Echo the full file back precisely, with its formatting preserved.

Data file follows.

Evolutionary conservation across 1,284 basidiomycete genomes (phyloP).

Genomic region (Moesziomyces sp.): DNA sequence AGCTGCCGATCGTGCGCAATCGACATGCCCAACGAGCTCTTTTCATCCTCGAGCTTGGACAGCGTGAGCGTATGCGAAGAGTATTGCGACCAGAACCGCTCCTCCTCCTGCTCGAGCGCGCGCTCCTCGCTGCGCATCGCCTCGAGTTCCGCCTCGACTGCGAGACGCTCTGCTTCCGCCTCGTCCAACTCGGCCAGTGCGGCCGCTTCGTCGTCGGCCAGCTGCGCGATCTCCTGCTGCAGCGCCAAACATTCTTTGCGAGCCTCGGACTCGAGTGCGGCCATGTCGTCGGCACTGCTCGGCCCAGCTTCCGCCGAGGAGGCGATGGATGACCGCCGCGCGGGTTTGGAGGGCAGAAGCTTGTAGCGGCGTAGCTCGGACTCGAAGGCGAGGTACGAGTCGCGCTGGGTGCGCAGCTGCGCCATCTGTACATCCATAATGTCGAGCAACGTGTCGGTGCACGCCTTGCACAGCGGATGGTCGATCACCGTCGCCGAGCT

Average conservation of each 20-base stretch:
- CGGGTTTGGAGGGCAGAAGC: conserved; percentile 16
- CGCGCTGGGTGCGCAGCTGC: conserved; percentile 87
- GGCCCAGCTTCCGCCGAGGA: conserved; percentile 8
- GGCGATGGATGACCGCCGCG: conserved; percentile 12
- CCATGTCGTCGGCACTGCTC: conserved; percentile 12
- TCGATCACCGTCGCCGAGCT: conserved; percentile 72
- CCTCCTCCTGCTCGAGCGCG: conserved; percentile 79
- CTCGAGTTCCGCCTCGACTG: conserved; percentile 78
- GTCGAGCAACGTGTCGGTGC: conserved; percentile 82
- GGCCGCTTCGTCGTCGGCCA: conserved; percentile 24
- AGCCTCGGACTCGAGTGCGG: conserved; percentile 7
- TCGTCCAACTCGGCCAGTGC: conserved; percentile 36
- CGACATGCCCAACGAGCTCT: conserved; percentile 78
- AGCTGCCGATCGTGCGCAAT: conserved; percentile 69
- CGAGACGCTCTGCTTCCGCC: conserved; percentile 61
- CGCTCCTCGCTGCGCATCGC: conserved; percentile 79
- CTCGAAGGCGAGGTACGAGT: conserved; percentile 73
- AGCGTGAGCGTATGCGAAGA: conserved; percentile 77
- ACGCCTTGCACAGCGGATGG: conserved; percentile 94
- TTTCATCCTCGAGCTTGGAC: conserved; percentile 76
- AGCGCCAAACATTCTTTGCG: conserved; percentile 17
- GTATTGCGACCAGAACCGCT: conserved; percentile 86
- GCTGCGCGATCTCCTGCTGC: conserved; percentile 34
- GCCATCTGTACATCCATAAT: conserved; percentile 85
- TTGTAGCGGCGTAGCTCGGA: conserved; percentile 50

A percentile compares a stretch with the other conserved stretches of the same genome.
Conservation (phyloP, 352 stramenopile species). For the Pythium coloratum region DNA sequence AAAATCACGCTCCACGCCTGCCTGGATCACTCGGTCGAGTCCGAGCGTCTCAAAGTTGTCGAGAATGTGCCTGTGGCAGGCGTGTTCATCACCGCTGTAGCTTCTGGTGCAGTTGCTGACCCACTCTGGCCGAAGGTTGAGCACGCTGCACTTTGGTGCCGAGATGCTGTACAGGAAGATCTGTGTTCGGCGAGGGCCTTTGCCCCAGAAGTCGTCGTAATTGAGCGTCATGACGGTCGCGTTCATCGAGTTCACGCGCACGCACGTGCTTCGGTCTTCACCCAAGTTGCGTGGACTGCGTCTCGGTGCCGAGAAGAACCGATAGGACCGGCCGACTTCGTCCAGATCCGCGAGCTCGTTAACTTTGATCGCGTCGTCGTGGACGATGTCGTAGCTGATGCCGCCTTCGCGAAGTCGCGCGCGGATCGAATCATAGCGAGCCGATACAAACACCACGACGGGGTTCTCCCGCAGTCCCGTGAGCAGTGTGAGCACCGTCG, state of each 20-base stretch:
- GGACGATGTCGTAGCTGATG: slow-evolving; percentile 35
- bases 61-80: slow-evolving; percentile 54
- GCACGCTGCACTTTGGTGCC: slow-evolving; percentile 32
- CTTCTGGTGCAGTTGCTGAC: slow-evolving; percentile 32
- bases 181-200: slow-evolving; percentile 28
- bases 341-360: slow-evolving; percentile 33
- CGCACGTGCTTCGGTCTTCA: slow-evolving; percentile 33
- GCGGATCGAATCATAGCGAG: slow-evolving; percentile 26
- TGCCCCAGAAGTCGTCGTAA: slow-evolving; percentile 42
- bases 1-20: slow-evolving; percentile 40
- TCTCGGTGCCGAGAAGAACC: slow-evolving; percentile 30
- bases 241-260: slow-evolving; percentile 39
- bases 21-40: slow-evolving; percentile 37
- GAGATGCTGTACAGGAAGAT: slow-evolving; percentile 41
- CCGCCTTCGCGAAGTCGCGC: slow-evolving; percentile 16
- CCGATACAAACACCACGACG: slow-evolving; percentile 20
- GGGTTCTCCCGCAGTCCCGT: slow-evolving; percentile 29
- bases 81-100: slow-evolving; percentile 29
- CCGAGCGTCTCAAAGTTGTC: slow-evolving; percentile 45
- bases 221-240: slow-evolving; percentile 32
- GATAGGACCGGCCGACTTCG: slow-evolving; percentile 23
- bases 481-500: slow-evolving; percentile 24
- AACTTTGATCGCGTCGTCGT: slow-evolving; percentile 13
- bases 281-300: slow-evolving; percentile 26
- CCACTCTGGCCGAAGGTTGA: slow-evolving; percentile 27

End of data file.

Evolutionary conservation across 1,284 basidiomycete genomes (phyloP).

Genomic region (Moesziomyces sp.): DNA sequence AGCTGCCGATCGTGCGCAATCGACATGCCCAACGAGCTCTTTTCATCCTCGAGCTTGGACAGCGTGAGCGTATGCGAAGAGTATTGCGACCAGAACCGCTCCTCCTCCTGCTCGAGCGCGCGCTCCTCGCTGCGCATCGCCTCGAGTTCCGCCTCGACTGCGAGACGCTCTGCTTCCGCCTCGTCCAACTCGGCCAGTGCGGCCGCTTCGTCGTCGGCCAGCTGCGCGATCTCCTGCTGCAGCGCCAAACATTCTTTGCGAGCCTCGGACTCGAGTGCGGCCATGTCGTCGGCACTGCTCGGCCCAGCTTCCGCCGAGGAGGCGATGGATGACCGCCGCGCGGGTTTGGAGGGCAGAAGCTTGTAGCGGCGTAGCTCGGACTCGAAGGCGAGGTACGAGTCGCGCTGGGTGCGCAGCTGCGCCATCTGTACATCCATAATGTCGAGCAACGTGTCGGTGCACGCCTTGCACAGCGGATGGTCGATCACCGTCGCCGAGCT

Average conservation of each 20-base stretch:
- CGGGTTTGGAGGGCAGAAGC: conserved; percentile 16
- CGCGCTGGGTGCGCAGCTGC: conserved; percentile 87
- GGCCCAGCTTCCGCCGAGGA: conserved; percentile 8
- GGCGATGGATGACCGCCGCG: conserved; percentile 12
- CCATGTCGTCGGCACTGCTC: conserved; percentile 12
- TCGATCACCGTCGCCGAGCT: conserved; percentile 72
- CCTCCTCCTGCTCGAGCGCG: conserved; percentile 79
- CTCGAGTTCCGCCTCGACTG: conserved; percentile 78
- GTCGAGCAACGTGTCGGTGC: conserved; percentile 82
- GGCCGCTTCGTCGTCGGCCA: conserved; percentile 24
- AGCCTCGGACTCGAGTGCGG: conserved; percentile 7
- TCGTCCAACTCGGCCAGTGC: conserved; percentile 36
- CGACATGCCCAACGAGCTCT: conserved; percentile 78
- AGCTGCCGATCGTGCGCAAT: conserved; percentile 69
- CGAGACGCTCTGCTTCCGCC: conserved; percentile 61
- CGCTCCTCGCTGCGCATCGC: conserved; percentile 79
- CTCGAAGGCGAGGTACGAGT: conserved; percentile 73
- AGCGTGAGCGTATGCGAAGA: conserved; percentile 77
- ACGCCTTGCACAGCGGATGG: conserved; percentile 94
- TTTCATCCTCGAGCTTGGAC: conserved; percentile 76
- AGCGCCAAACATTCTTTGCG: conserved; percentile 17
- GTATTGCGACCAGAACCGCT: conserved; percentile 86
- GCTGCGCGATCTCCTGCTGC: conserved; percentile 34
- GCCATCTGTACATCCATAAT: conserved; percentile 85
- TTGTAGCGGCGTAGCTCGGA: conserved; percentile 50

A percentile compares a stretch with the other conserved stretches of the same genome.
Conservation (phyloP, 352 stramenopile species). For the Pythium coloratum region DNA sequence AAAATCACGCTCCACGCCTGCCTGGATCACTCGGTCGAGTCCGAGCGTCTCAAAGTTGTCGAGAATGTGCCTGTGGCAGGCGTGTTCATCACCGCTGTAGCTTCTGGTGCAGTTGCTGACCCACTCTGGCCGAAGGTTGAGCACGCTGCACTTTGGTGCCGAGATGCTGTACAGGAAGATCTGTGTTCGGCGAGGGCCTTTGCCCCAGAAGTCGTCGTAATTGAGCGTCATGACGGTCGCGTTCATCGAGTTCACGCGCACGCACGTGCTTCGGTCTTCACCCAAGTTGCGTGGACTGCGTCTCGGTGCCGAGAAGAACCGATAGGACCGGCCGACTTCGTCCAGATCCGCGAGCTCGTTAACTTTGATCGCGTCGTCGTGGACGATGTCGTAGCTGATGCCGCCTTCGCGAAGTCGCGCGCGGATCGAATCATAGCGAGCCGATACAAACACCACGACGGGGTTCTCCCGCAGTCCCGTGAGCAGTGTGAGCACCGTCG, state of each 20-base stretch:
- GGACGATGTCGTAGCTGATG: slow-evolving; percentile 35
- bases 61-80: slow-evolving; percentile 54
- GCACGCTGCACTTTGGTGCC: slow-evolving; percentile 32
- CTTCTGGTGCAGTTGCTGAC: slow-evolving; percentile 32
- bases 181-200: slow-evolving; percentile 28
- bases 341-360: slow-evolving; percentile 33
- CGCACGTGCTTCGGTCTTCA: slow-evolving; percentile 33
- GCGGATCGAATCATAGCGAG: slow-evolving; percentile 26
- TGCCCCAGAAGTCGTCGTAA: slow-evolving; percentile 42
- bases 1-20: slow-evolving; percentile 40
- TCTCGGTGCCGAGAAGAACC: slow-evolving; percentile 30
- bases 241-260: slow-evolving; percentile 39
- bases 21-40: slow-evolving; percentile 37
- GAGATGCTGTACAGGAAGAT: slow-evolving; percentile 41
- CCGCCTTCGCGAAGTCGCGC: slow-evolving; percentile 16
- CCGATACAAACACCACGACG: slow-evolving; percentile 20
- GGGTTCTCCCGCAGTCCCGT: slow-evolving; percentile 29
- bases 81-100: slow-evolving; percentile 29
- CCGAGCGTCTCAAAGTTGTC: slow-evolving; percentile 45
- bases 221-240: slow-evolving; percentile 32
- GATAGGACCGGCCGACTTCG: slow-evolving; percentile 23
- bases 481-500: slow-evolving; percentile 24
- AACTTTGATCGCGTCGTCGT: slow-evolving; percentile 13
- bases 281-300: slow-evolving; percentile 26
- CCACTCTGGCCGAAGGTTGA: slow-evolving; percentile 27